The Big Short
(USA) Comedy. Directed by Adam McKay. Starring Ryan Gosling, Steve Carell, Christian Bale, Brad Pitt. Category IIB. 130 minutes. Opened Jan 21.
Still wondering what really went down in the financial crisis eight years ago? Were you more invested in Britney Spears shaving her hair off than in understanding what the subprime mortgage meltdown really meant? In one of this year’s biggest movies (its five Oscar nominations are a big hint) Adam McKay’s “The Big Short” has done the best job yet in breaking down the money mumbo jumbo for the masses, walking us through why the bubble burst and how it still affects us today, eight years on.
With goofy titles like “Anchorman” on his roster, McKay lends a comic and infectious energy to the story. Of course it has to be this way, otherwise the audience would be snoozing by the title credits. It’s a true tale based on author Michael Lewis’ (“The Blind Side,” “Moneyball”) account of how four Wall Street outsiders predicted the financial crisis before anyone else—and cashed in on it. It’s equally an exposé of the ludicrous ease with which banks were doling out mortgages and loans that people couldn’t realistically pay off, as well as a deep moral examination and cautionary tale of the sheer greed that led the banks, ratings agencies and mortgage broker bros to make terrible decisions for incomprehensible amounts of cash.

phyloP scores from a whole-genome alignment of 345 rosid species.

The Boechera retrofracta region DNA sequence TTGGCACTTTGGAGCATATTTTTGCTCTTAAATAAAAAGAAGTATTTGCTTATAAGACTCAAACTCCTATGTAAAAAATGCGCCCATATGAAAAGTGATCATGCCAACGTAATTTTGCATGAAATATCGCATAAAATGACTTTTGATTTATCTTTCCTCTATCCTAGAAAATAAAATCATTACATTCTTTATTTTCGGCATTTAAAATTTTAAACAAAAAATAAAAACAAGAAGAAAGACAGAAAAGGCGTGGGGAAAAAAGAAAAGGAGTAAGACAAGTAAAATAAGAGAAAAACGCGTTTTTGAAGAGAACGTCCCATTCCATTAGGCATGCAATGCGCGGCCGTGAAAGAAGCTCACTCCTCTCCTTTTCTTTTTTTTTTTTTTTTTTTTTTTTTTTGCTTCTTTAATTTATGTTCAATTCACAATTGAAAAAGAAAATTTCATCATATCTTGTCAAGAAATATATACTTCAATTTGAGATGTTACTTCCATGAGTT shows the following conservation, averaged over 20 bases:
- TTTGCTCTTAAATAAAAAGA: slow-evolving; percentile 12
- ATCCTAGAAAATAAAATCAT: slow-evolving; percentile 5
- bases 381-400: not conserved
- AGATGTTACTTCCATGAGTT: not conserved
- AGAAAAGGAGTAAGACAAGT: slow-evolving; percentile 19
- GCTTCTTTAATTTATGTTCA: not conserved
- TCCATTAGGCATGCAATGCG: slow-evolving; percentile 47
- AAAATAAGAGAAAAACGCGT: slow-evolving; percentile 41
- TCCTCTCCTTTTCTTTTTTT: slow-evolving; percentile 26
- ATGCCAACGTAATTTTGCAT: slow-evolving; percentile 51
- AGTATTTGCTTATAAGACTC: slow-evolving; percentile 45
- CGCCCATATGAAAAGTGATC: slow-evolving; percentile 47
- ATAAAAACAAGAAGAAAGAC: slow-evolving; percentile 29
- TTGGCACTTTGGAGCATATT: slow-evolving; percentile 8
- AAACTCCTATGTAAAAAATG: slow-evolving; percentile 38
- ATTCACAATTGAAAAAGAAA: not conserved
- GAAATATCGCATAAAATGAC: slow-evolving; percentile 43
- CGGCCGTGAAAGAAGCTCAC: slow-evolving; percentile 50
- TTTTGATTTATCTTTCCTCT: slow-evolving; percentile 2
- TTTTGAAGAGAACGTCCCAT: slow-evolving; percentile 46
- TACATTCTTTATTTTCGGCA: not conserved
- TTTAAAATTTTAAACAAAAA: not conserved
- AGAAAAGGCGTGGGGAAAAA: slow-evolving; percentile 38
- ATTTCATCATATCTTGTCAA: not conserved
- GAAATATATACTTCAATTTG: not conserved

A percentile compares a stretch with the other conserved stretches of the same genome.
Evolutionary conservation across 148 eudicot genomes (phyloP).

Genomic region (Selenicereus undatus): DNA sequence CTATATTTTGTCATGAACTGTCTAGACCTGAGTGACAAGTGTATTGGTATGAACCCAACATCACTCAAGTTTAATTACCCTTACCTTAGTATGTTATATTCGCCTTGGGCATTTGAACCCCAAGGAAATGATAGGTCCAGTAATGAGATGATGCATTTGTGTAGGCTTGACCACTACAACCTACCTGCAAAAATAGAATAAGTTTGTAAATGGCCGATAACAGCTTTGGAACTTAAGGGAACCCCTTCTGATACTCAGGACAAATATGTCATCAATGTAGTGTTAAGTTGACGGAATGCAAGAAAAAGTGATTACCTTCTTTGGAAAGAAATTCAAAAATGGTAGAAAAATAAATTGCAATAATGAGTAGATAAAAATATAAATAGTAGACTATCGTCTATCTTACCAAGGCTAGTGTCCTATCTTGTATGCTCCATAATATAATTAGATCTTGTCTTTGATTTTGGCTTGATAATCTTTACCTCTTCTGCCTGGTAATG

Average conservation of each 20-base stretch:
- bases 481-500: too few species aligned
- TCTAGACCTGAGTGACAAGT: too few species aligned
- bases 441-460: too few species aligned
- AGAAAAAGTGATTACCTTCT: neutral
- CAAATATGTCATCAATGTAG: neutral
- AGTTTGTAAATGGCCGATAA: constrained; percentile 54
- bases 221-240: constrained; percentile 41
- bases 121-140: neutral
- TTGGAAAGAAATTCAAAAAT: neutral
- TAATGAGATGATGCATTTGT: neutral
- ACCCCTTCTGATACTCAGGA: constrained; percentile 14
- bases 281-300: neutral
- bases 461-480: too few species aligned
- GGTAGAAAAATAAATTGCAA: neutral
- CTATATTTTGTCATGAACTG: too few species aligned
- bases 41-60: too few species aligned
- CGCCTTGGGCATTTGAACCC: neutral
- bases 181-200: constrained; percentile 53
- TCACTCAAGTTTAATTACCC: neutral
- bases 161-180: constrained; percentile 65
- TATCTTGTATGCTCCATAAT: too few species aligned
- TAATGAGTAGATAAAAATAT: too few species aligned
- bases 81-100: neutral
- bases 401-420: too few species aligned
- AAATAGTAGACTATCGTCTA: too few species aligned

When eccentric real-life hedge fund manager Michael Burry (Christian Bale—method acted to a T, as usual), a oneeyed, Megadeth-blasting numbers whiz, notices how unstable and risky the American housing market is, he predicts the collapse mid-2007 and plans to profit from it by betting that the loans will default: He’s taking a short position. A very big one. The banks see him as a total nutcase, so obviously they take his money. Suave trader Jared Vennett (Ryan Gosling), catches wind of this and pitches the same plan to hedge fund manager and blustering moral knight Mark Baum (Steve Carell as a more intense, upright version of “The Office”’s Michael Scott). Hoping to get rich fast, a pair of amateur investors (John Magaro and Finn Wittrock) accidentally come across Vennett’s proposal, and enlist the help of pessimistic retired banker Ben Rickert (Brad Pitt) to get in on the profit.
The three groups never intersect, but Vennett whirls us through the story as narrator, demystifying the complex financial jargon. The best way he does this? Bringing in celebrities like Margot Robbie (in a sexy, sudsy bathtub, of course), Anthony Bourdain and Selena Gomez to explain complex terms like a “collateralized debt obligation” or “synthetic CDOs.” It’s the best kind of crash course.
Cinematographer Barry Ackroyd (“The Hurt Locker”) works in a close-up-ridden, sometimes shaky realism to the film which adds to the grainy mid-noughties charm, but it also brings out the harsh comedy of particularly bleak sets, from abandoned luxury suburbs to deserted Goldman Sachs offices.
Although “The Big Short” is cleverly disguised as an easy breezy lesson in finance, it’s 130 minutes of insight as well. Hopefully the people who were just paying attention to celebrity gossip eight years ago will finally listen to what these celebs have to say. Evelyn Lok